Movies

Smith happens

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arts@sfbg.com

FILM Every year there's at least one: the adorable-old-coot fest, usually British, that proves harmless and reassuring and lightly tear/laughter producing enough to convince a certain demographic that it's safe to go to the movies again, just this once. The last months have seen two, both starring Maggie Smith (who's also queen of that audience's home viewing via Downton Abbey), and in this case more is probably less.Read more »

Damnation investigation

A new doc goes to hell and back

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arts@sfbg.com

FILM It's a peculiarity of our moment that the worse things get, the more people seem inclined to think everyone else is going to hell. Their interpretation of the Bible (or Quran, or whatever) is seemingly absolute, yet God seems to stay on their side no matter which way the worldly wind might blow. Righteous judgment of others has practically become the American way, not that we were ever less than an opinionated bunch.Read more »

Hardly strictly British

Classics, premieres, and a 2013 Oscar nominee at the Mostly British Film Festival

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cheryl@sfbg.com

FILM "In Somalia there are no such things as kid actors and stage moms," explains the trailer for Asad, an 18-minute film about a Somali boy forced to choose between fishing and piracy. "There are just survivors telling a story."Read more »

Nero worship

The original 'Django' rides again at the Castro

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arts@sfbg.com

FILM Though it's much more a Southern than a Western — closer to Mandingo (1975) than Red River (1948), that's for sure — Quentin Tarantino's Django Unchained nonetheless pays specific homage to spaghetti westerns in its title and some stylistic fillips.Read more »

High midnight

'The Hills Run Red' fest showcases lesser-known spaghetti westerns

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cheryl@sfbg.com

FILM With Django Unchained-related posts currently filling up your Facebook feed (and box-office receipts stuffing Quentin Tarantino's pockets), now seems the perfect time to amble over to Berkeley for the Pacific Film Archive's spaghetti western series.Read more »

The damage done

The versatile Robert Carlyle hits a melancholy note in 'California Solo'

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arts@sfbg.com

FILM Robert Carlyle is the kind of actor who usually elicits a slow-dawning response in realm of "Oh, right ... that guy. What was he in again?" Well, a lot, but if you're not British (let alone Scottish), his visibility has probably been erratic and infrequent — plus he does that exasperating English thing of taking TV assignments like they're perfectly OK, as opposed to the US approach of doing series work only when your big-screen career is in the toilet.Read more »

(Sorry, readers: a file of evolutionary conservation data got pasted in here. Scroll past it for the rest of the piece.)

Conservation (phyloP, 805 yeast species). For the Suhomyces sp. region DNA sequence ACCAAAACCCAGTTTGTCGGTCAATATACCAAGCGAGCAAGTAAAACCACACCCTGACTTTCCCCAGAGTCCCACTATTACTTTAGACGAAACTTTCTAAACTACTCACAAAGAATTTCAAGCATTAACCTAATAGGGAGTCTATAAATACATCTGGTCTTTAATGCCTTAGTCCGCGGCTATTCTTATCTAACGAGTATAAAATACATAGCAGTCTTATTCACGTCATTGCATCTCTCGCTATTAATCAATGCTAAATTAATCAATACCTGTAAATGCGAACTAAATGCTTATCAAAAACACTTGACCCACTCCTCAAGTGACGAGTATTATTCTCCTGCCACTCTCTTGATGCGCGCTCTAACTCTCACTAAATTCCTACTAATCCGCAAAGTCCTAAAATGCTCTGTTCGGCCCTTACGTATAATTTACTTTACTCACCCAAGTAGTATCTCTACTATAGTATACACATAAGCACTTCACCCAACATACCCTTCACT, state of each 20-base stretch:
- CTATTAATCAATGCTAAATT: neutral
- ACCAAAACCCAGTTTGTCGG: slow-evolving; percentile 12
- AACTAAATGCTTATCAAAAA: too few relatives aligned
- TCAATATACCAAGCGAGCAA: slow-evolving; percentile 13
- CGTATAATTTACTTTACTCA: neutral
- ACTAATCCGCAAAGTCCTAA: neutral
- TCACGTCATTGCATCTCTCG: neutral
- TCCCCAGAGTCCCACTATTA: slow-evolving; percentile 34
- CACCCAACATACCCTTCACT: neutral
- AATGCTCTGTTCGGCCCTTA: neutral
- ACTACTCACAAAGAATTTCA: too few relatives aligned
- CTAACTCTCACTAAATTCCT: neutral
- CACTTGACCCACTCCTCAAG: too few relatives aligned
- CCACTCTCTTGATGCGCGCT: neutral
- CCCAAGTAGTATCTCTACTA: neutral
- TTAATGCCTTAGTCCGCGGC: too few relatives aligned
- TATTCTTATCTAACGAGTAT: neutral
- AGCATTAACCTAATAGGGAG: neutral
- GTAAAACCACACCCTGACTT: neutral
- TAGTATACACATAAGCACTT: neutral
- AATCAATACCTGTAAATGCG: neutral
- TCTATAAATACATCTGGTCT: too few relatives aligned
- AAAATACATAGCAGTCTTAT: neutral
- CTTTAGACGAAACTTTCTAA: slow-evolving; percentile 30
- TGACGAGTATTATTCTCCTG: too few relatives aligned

Golden doodles

Oscar predictions (and wishful thinking) for 2013

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Still the fairest

Heigh-ho to 'Snow White' on her 75th birthday

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arts@sfbg.com

FILM One of the few upbeat by-products of the increasing infantilization of popular movies is that the same impulse to dumb down live action for permanently adolescent tastes also raises the bar for animation, which no longer has to target grade schoolers as its primary audience. Even not-so-special 2012 had more sophisticated and interesting animated features than you'd find in any given year a couple decades or more ago. Wreck-It Ralph won't win the Best Picture Oscar. But it will almost certainly be better than whatever movie does.Read more »

Bigger than Bigelow

Bin Laden thriller 'Zero Dark Thirty' courts controversy — and acclaim

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cheryl@sfbg.com

FILM There was hella hoopla over Kathryn Bigelow being the first woman to win an Oscar for Best Director, for 2010's The Hurt Locker. It's a good possibility she'll soon be the first woman to win two directing Oscars, if Zero Dark Thirty's remarkable haul of critical kudos continues into statuette season.Read more »

No headbutting?

A Lee Child fan follows Jack Reacher to the big screen

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tredmond@sfbg.com

LIT/FILM The folding travel toothbrush is a central element in every Jack Reacher novel. It's his only possession, the only thing the wandering ex-military cop takes with him when he throws away his old clothes and buys new ones, the only thing that ties him directly to his old life in the U.S. Army. It's part of the Reacher formula, one that consistently works through 17 books by Lee Child.

It's not in the Jack Reacher movie.Read more »